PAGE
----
Botswana expected to receive the approvals within the next two months.
It started drilling in mid-February and has already completed the first phase of 18 drill holes to define the bulk sampling plan, with kimberlite found in 12 of them. It also identified a bulk sampling target of 1.5km of kimberlite fissure intersection.
The company had planned to do a total of 40 reverse circulation boreholes to a depth of 30m, with completion expected within four weeks from February 18.
Botswana has started the second phase of drilling on the farm Frischgewaagt, with all three holes drilled so far having intersected kimberlite.
One hole hit a 4.5m kimberlite intersection, the thickest to date, as well as discovered a mantle xenolith, which the company said was indicative of high diamond content.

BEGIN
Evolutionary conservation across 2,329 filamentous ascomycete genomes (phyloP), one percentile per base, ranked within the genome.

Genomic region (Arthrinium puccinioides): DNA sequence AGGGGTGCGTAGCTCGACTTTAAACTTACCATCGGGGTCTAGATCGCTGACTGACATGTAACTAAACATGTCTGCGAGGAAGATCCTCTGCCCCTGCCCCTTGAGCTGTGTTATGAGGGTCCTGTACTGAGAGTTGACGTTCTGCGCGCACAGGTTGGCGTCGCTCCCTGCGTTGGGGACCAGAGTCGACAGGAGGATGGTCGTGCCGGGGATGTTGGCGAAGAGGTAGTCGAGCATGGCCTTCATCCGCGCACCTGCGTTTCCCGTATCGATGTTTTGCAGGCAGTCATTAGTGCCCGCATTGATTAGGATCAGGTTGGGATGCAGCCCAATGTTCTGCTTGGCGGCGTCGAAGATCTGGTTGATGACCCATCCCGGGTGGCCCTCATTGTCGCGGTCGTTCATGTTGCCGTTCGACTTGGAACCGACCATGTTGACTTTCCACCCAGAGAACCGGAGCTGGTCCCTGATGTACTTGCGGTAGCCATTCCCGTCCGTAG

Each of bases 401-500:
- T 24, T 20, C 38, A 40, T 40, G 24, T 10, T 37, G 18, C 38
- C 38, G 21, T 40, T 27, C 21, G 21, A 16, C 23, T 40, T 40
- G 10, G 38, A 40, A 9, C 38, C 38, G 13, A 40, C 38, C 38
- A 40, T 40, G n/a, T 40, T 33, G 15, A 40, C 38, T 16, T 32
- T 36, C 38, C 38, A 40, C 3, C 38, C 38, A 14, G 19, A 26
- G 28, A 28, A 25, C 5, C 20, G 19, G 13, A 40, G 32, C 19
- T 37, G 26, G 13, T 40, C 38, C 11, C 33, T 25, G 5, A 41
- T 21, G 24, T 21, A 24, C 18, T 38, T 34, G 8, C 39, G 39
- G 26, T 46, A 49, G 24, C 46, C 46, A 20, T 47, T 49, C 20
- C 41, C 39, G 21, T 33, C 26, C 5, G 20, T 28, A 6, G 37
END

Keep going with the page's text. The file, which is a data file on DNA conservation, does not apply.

Botswana said the third phase of drilling will start on two adjacent sites after a detailed gravity survey has been finished over two potential kimberlite blows on the same property, while a gravity survey is also underway.
The company is refurbishing the nearby diamond processing plant, which will process the bulk sample kimberlite and, later, material from Thorny River.
It has also started work on potential secondary diamond deposits in the project area, as the nearby and worked-out Marsfontein mine was host to eluvial diamond deposits with grades of 1,433 carats per hundred tonnes.
In June, Botswana completed Thorny River's technical and economic study, which indicated potentially positive economics using the top end of the 46-74cpht grade and US$120-220 per carat value ranges.
Botswana Diamonds' shares rose 9.6% Thursday after the news to 82p (US$1.08), with shares up 20.6% since the start of the year.